You’ve probably heard about life insurance. But you may wonder if you need a life insurance policy—or if you can afford it—especially if you’re young and healthy. The short answer is: If someone in your life depends on your paycheck, a policy could prevent financial struggle should anything happen to you. But there are other factors to consider, too.
Here’s what you need to know about life insurance.
At its simplest, life insurance is a financial safety net. A life insurance policy most commonly pays out a one-time, tax-free lump sum to loved ones after the person it insures passes away.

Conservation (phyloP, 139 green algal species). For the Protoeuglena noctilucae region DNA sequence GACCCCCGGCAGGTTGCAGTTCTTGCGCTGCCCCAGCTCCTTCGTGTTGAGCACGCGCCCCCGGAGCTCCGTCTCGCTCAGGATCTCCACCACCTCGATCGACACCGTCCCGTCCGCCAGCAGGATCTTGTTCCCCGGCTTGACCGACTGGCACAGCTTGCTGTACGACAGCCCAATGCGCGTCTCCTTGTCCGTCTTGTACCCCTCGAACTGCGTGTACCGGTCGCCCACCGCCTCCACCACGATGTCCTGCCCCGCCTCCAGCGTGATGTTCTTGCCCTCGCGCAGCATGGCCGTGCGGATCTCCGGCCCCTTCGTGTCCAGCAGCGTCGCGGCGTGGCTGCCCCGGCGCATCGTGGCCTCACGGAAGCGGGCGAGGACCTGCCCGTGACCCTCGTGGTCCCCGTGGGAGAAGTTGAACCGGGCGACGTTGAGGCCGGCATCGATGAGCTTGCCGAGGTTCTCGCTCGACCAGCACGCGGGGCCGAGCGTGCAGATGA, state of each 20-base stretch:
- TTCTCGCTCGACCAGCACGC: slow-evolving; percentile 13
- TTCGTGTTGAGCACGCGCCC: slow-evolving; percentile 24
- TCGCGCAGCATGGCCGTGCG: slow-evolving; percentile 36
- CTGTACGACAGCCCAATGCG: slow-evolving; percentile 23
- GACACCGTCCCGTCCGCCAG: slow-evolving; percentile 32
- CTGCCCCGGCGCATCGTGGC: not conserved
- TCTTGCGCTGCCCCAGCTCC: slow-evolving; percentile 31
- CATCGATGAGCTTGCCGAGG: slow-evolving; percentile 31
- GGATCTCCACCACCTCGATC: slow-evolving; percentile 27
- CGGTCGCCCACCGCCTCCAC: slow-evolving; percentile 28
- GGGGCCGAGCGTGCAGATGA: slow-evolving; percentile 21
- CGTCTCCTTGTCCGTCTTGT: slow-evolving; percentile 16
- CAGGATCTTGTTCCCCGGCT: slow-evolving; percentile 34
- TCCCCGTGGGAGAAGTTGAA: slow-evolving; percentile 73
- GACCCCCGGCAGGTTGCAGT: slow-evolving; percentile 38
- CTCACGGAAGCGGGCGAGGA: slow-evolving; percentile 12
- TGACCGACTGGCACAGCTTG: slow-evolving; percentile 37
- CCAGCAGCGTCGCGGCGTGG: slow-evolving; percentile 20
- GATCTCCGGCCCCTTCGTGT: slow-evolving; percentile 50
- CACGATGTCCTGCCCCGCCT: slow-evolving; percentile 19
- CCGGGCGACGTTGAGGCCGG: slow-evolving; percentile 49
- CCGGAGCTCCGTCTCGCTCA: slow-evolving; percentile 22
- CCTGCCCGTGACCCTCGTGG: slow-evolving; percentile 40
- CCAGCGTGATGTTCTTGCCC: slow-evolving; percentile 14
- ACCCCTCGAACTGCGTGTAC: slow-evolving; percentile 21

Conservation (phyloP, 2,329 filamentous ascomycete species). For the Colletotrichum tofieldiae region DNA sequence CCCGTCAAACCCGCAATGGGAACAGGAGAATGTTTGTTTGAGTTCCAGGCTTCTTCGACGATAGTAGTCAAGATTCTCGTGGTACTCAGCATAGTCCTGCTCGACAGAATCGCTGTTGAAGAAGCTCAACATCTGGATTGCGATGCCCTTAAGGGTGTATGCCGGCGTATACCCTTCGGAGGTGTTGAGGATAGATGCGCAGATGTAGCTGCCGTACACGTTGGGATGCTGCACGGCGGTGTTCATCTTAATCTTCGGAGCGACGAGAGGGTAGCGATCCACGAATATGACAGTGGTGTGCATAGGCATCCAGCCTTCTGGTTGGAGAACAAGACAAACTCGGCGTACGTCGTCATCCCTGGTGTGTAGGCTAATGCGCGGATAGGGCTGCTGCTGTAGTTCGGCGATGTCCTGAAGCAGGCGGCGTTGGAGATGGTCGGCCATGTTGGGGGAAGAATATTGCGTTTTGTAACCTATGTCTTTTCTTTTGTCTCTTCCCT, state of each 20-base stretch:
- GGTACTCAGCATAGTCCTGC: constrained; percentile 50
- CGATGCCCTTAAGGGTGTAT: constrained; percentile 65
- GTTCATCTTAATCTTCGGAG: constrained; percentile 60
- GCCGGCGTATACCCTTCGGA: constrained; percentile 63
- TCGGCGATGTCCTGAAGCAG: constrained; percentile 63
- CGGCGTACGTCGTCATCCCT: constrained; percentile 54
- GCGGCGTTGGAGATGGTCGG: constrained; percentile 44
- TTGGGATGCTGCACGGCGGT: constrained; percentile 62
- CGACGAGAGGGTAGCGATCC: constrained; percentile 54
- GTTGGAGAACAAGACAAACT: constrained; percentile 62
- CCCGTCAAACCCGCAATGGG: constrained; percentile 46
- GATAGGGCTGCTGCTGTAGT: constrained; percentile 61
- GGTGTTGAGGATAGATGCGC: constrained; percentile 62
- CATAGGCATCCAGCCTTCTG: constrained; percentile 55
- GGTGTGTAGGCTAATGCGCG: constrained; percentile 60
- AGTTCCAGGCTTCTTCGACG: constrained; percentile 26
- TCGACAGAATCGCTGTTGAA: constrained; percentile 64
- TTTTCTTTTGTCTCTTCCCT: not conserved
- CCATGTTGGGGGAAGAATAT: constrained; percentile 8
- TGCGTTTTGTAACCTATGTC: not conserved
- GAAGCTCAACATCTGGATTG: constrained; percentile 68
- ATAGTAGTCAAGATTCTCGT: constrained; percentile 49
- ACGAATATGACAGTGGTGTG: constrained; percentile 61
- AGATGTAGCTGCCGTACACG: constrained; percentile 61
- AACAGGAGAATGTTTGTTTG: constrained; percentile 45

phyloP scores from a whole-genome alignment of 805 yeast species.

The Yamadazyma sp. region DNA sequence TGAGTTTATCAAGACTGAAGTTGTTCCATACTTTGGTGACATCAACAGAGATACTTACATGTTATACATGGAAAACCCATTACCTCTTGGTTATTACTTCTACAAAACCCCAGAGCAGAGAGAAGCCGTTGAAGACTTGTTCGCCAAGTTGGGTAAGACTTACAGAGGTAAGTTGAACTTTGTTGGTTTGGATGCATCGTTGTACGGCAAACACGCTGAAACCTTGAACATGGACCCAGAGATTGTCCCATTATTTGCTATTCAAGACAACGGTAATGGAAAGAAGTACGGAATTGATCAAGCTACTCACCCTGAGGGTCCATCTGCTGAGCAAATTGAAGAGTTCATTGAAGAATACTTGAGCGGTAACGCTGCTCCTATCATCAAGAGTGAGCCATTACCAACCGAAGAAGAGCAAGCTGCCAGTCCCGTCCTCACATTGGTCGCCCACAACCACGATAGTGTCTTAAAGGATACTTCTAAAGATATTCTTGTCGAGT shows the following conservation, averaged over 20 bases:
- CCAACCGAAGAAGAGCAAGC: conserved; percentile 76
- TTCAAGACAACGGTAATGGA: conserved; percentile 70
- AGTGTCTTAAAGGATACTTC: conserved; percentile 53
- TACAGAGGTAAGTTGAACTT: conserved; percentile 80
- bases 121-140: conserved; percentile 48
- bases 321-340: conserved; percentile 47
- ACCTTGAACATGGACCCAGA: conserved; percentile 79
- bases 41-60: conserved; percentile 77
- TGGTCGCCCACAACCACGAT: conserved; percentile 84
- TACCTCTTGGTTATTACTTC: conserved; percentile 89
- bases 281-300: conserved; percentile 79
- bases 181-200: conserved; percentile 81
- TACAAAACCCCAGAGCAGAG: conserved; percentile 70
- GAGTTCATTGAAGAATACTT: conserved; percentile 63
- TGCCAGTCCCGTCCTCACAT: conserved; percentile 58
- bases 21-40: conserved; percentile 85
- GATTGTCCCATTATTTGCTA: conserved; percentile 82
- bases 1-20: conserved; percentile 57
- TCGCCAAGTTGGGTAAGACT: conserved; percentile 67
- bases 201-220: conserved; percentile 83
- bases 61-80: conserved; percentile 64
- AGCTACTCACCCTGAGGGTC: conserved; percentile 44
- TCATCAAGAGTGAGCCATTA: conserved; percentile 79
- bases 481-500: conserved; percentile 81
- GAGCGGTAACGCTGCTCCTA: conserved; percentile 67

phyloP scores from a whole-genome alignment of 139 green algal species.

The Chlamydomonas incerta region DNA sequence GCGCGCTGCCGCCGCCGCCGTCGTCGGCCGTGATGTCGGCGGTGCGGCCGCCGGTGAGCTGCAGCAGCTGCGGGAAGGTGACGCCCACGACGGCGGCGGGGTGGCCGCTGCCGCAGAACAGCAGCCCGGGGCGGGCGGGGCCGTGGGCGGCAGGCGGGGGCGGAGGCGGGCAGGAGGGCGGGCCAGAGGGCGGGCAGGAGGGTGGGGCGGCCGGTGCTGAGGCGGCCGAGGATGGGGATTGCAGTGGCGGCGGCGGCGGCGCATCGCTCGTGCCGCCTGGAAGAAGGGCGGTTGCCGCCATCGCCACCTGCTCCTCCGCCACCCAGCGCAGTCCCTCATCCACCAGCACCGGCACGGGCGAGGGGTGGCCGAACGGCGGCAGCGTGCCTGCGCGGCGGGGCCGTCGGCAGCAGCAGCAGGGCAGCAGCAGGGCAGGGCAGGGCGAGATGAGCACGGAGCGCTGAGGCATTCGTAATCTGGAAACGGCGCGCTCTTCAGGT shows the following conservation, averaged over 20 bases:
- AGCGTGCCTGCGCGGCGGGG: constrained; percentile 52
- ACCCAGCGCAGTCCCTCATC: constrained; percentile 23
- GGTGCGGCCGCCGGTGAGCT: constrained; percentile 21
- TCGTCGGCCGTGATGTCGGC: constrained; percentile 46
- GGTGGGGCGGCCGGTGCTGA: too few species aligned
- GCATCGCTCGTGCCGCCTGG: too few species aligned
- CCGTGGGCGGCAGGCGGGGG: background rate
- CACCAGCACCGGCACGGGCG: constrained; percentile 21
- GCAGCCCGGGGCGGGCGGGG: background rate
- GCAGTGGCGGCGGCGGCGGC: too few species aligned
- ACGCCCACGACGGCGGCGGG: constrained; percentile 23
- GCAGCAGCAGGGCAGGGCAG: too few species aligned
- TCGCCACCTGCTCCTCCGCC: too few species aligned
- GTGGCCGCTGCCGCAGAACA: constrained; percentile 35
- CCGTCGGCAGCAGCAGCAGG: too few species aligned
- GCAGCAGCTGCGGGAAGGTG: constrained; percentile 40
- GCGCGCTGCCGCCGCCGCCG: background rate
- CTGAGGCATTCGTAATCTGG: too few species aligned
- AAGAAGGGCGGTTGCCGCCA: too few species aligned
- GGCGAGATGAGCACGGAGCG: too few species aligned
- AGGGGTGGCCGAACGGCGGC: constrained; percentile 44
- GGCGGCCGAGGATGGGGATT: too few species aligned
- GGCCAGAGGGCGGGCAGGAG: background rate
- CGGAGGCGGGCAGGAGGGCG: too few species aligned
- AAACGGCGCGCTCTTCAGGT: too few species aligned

In exchange for you paying a monthly fee called a premium, an insurer agrees to provide what’s called a “death benefit” payment to any loved ones named beneficiaries in your policy should you pass away while the policy is active.
While that’s the bare bones dynamics, life insurance isn’t quite as simple as that. Life insurance comes in a couple of different flavors that determine exactly how, when and if a payout occurs, and many insurers will require you undergo a medical exam before providing coverage.
That’s because life insurance as an industry depends on more premiums coming in than death benefits being paid out. Your eligibility and premium rates therefore are generally determined by your current health (and therefore the likelihood you will die while a policy is active).
There are two primary types of life insurance: term and permanent (including whole).